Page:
Conventional wisdom says that Santa has 24 hours to deliver all his presents. Dr Highfield argues that he actually has 48 hours, if he travels against the rotation of the Earth. There should be a series of sonic booms heard in the night sky, but there is now real technology that neutralises sound with "antisound" - an advanced form of which Santa may be pumping out from speakers on the sleigh. The acceleration involved in the journey must produce about two billion times more G-force than a jet pilot feels, but a gravitational field around the sleigh would solve that one, says Dr Highfield.
As for all that friction, the astrophysicist Knut Jorgen Roed Odegaard from Norway (where they take their Arctic neighbour very seriously) has an answer: "Santa obviously has an ion-shield of charged particles, held together by a magnetic field, surrounding his entire sleigh."
Obviously. The technology involved must make Nasa and the Pentagon sick with envy, so it is no surprise that Santa's annual journey is always tracked by the North American Aerospace Defense Command. Norad says it uses a spy satellite in space to pick up the glow from Rudolph's nose. It then follows the sleigh using radar along the northern border of North America before two Canadian fighter jets are sent up to act as an escort (and make sure he is not an imposter).
Norad and its predecessor, Conad, have been doing this for more than 50 years, since the birth of radar. The cover story is that a local paper in Colorado Springs ran an advertisement for Sears Roebuck that asked children to call Santa. Unfortunately the wrong number was printed by mistake - so eager youngsters actually got through to the private hotline of Colonel Harry Shoup, the man responsible for spotting incoming Soviet missiles. He took the first call on Christmas Eve 1955, but rather than hang up or let a child down, he ordered his staff to check the radars and found that, yes, there was a trace of Santa. Last year the Norad hotline took 563,000 calls; there were 7,000 emails and a billion hits on the website that tracks the sleigh's progress live, at noradsanta.org.
A spokesman for Norad said: "The fact that Santa Claus is more than 15 centuries old and does not appear to age is our biggest clue that he does not work within time as we know it." Instead he "somehow functions on a different space and time continuum". So Christmas Eve - which seems impossibly brief to us - could actually feel to him like days, weeks or months. And, of course, Christmas is celebrated on different dates by Christian traditions, which gives him yet more time.
Others are watching, too. Early last Monday morning an unusual, fast-moving fiery image was picked up by Mascot, the all-sky monitor of the Paranal Observatory in Chile. It was as large and bright as a comet but not quite fast enough to be one. The astronomers passed it off as the unannounced launch of a rocket in Japan, but one report carried the headline: "It is too early to be Santa's sleigh, isn't it?" That does not allow for training runs, of course, to get in shape for Christmas Eve. He is carrying a lot of weight, after all.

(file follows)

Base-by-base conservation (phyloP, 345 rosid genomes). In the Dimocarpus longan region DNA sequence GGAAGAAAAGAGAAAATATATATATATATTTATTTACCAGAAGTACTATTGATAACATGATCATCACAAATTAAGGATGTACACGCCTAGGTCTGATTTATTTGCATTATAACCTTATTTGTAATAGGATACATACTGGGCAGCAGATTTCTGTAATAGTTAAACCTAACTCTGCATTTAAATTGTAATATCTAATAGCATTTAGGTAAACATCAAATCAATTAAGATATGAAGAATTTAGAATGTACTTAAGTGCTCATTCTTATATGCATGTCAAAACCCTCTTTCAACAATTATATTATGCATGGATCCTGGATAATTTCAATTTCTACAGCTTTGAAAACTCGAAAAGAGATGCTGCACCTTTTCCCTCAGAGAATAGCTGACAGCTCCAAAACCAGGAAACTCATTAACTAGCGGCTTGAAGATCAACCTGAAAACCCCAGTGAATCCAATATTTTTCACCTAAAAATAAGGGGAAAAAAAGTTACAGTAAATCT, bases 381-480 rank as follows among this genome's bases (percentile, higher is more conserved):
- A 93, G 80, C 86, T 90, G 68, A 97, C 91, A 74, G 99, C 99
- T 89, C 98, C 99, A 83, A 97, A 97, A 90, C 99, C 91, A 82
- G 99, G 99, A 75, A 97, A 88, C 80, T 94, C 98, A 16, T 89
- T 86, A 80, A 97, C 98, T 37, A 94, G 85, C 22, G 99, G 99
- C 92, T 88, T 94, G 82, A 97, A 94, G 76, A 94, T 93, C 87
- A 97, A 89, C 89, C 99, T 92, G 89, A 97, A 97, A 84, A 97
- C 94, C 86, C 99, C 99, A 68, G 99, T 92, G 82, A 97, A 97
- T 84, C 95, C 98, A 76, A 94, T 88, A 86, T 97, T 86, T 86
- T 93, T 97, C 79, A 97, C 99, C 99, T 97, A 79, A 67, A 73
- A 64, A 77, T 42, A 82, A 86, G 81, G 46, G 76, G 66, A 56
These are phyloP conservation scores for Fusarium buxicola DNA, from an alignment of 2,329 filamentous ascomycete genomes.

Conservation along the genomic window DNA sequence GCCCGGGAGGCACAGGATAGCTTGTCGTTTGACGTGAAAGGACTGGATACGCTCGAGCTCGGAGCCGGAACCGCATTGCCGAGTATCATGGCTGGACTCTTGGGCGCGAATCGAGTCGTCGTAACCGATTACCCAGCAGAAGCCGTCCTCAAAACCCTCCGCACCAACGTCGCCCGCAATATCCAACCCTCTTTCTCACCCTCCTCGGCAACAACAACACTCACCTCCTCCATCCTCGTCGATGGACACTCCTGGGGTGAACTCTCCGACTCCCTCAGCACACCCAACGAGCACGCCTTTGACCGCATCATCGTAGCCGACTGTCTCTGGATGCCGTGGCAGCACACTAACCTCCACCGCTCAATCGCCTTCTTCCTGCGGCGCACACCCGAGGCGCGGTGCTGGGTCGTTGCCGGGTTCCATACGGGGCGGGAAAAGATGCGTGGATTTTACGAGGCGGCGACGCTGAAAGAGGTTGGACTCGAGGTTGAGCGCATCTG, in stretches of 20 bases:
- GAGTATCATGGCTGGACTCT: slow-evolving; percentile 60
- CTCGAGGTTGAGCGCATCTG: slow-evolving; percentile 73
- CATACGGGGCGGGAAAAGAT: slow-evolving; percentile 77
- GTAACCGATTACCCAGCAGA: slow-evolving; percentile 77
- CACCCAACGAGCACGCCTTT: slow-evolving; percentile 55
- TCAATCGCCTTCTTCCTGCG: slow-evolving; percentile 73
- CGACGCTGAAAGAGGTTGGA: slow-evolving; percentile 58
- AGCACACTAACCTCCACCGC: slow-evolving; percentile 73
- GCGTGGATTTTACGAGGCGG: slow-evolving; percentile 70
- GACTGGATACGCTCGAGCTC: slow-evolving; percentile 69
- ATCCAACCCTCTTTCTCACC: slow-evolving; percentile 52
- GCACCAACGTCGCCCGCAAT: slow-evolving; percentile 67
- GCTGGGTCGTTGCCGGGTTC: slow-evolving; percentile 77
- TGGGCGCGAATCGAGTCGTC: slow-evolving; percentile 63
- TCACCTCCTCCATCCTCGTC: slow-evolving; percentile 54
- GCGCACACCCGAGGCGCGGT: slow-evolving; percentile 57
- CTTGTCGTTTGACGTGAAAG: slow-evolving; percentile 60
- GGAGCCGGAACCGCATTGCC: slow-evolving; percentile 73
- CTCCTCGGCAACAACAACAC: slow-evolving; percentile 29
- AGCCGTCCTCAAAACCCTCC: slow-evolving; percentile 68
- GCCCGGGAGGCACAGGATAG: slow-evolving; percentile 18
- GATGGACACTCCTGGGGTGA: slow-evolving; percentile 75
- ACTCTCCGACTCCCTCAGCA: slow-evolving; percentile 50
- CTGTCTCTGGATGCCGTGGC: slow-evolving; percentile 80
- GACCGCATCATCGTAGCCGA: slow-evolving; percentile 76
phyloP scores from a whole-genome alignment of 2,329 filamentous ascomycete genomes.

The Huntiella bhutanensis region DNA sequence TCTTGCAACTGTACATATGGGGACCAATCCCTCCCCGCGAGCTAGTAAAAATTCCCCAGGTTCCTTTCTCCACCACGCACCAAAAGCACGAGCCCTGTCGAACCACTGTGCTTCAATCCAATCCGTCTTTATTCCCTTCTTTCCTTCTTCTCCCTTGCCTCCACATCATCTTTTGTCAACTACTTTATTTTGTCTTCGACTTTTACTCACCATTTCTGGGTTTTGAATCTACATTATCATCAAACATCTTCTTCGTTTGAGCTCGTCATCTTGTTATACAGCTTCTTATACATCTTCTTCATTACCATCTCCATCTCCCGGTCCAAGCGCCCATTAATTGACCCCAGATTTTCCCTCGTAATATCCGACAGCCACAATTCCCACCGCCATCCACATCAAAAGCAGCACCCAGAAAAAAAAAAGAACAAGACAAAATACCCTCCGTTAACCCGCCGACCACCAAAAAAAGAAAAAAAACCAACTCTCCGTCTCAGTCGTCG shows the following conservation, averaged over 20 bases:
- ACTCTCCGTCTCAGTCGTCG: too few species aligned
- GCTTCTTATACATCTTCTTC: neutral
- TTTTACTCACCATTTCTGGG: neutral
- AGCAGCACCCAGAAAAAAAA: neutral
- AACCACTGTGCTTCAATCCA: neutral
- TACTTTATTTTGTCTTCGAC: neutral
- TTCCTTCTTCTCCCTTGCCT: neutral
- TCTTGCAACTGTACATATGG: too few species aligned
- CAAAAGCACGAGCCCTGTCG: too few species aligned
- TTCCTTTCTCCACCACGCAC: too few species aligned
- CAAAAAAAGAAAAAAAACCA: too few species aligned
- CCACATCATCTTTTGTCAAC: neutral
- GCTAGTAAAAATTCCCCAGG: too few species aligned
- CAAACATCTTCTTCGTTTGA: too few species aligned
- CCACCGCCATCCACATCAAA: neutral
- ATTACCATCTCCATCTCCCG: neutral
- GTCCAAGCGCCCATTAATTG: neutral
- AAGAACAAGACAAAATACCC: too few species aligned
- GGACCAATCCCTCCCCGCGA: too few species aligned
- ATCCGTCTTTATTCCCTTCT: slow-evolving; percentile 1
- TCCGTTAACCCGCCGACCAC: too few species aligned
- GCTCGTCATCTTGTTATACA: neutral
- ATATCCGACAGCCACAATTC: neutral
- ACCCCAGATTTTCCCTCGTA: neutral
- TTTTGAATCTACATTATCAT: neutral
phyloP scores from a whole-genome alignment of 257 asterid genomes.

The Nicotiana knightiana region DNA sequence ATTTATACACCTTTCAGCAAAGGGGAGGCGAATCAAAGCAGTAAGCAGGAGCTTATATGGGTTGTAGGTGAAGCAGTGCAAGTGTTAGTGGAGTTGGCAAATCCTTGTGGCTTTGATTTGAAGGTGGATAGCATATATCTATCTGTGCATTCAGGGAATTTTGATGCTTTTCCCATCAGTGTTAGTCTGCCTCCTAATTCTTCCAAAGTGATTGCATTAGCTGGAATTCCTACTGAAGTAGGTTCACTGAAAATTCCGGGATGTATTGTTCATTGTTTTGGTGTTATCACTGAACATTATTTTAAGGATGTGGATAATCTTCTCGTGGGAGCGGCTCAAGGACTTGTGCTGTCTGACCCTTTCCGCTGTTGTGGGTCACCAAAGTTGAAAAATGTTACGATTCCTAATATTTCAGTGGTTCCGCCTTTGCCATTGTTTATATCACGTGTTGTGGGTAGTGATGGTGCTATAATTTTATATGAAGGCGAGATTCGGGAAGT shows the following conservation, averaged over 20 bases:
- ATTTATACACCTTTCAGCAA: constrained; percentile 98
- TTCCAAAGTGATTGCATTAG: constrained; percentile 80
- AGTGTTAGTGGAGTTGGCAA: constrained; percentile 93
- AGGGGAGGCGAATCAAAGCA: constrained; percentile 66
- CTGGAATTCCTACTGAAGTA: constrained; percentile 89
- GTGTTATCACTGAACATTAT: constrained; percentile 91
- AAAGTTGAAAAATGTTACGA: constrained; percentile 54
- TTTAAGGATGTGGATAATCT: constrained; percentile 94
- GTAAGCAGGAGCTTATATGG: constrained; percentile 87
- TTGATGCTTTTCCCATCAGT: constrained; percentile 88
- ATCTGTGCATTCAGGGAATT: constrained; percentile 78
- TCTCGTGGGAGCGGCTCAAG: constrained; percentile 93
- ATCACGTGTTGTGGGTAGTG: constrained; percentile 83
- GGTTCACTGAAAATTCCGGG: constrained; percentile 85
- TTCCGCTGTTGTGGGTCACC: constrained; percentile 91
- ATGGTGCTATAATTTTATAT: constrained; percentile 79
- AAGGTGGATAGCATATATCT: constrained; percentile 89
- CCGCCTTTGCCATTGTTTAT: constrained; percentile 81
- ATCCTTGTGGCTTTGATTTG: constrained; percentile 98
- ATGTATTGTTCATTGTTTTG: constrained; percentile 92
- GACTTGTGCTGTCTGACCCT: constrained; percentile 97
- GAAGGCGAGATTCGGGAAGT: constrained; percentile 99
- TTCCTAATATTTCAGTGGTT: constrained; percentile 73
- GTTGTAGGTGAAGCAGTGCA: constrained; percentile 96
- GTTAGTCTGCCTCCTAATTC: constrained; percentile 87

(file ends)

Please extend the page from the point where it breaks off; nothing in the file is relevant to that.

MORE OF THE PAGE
There are other theories about how Santa does it. The most disturbing is that there is not just one Santa, but millions of them, the strange products of inbreeding over the centuries, waiting incognito in every town and village until the moment comes to deliver, simultaneously. This still allows for the possibility of an Emperor Santa, elected or chosen by birth, ruling the North Pole. Is this the man I am holding the line for?
"Merry Christmas," says a voice as deep and rich and warming as figgy pudding soaked in flaming brandy, with brandy butter and double cream on the side. It's him. Suddenly I'm speechless. Santa, kindly as he is, breaks the silence with a disconcerting question: "Have you been good?" Erm... yes. No. Maybe. "I know the answer, of course," he says. "We'll have to see about you." What is that accent? Scandinavian, American, Turkish, Old English, Argentinian... a bit of everything. "I like to ask the question as an ice-breaker," he says. "You can't very well ask children, 'So what do you do?' Hello? Are you still there, young man?"
This is staggering. This is Santa. The Santa. If there really are lots of them, an ancient family, this is the Capo dei Santa. Father Christmas, whatever you call him in your family. I really have to pull myself together. How do you... well, Santa, tell me, how do you do it?
He laughs - a fruity, lived-in laugh - then he answers. Well he doesn't, to be honest, not really - but somehow, inexplicably, after talking to the man himself and hearing that voice, it almost seems enough. This is what Santa says: "Just believe."
That's it? "That's it," says the voice of voices. "And merry Christmas, young man. Ho, ho, ho. Merry Christmas!"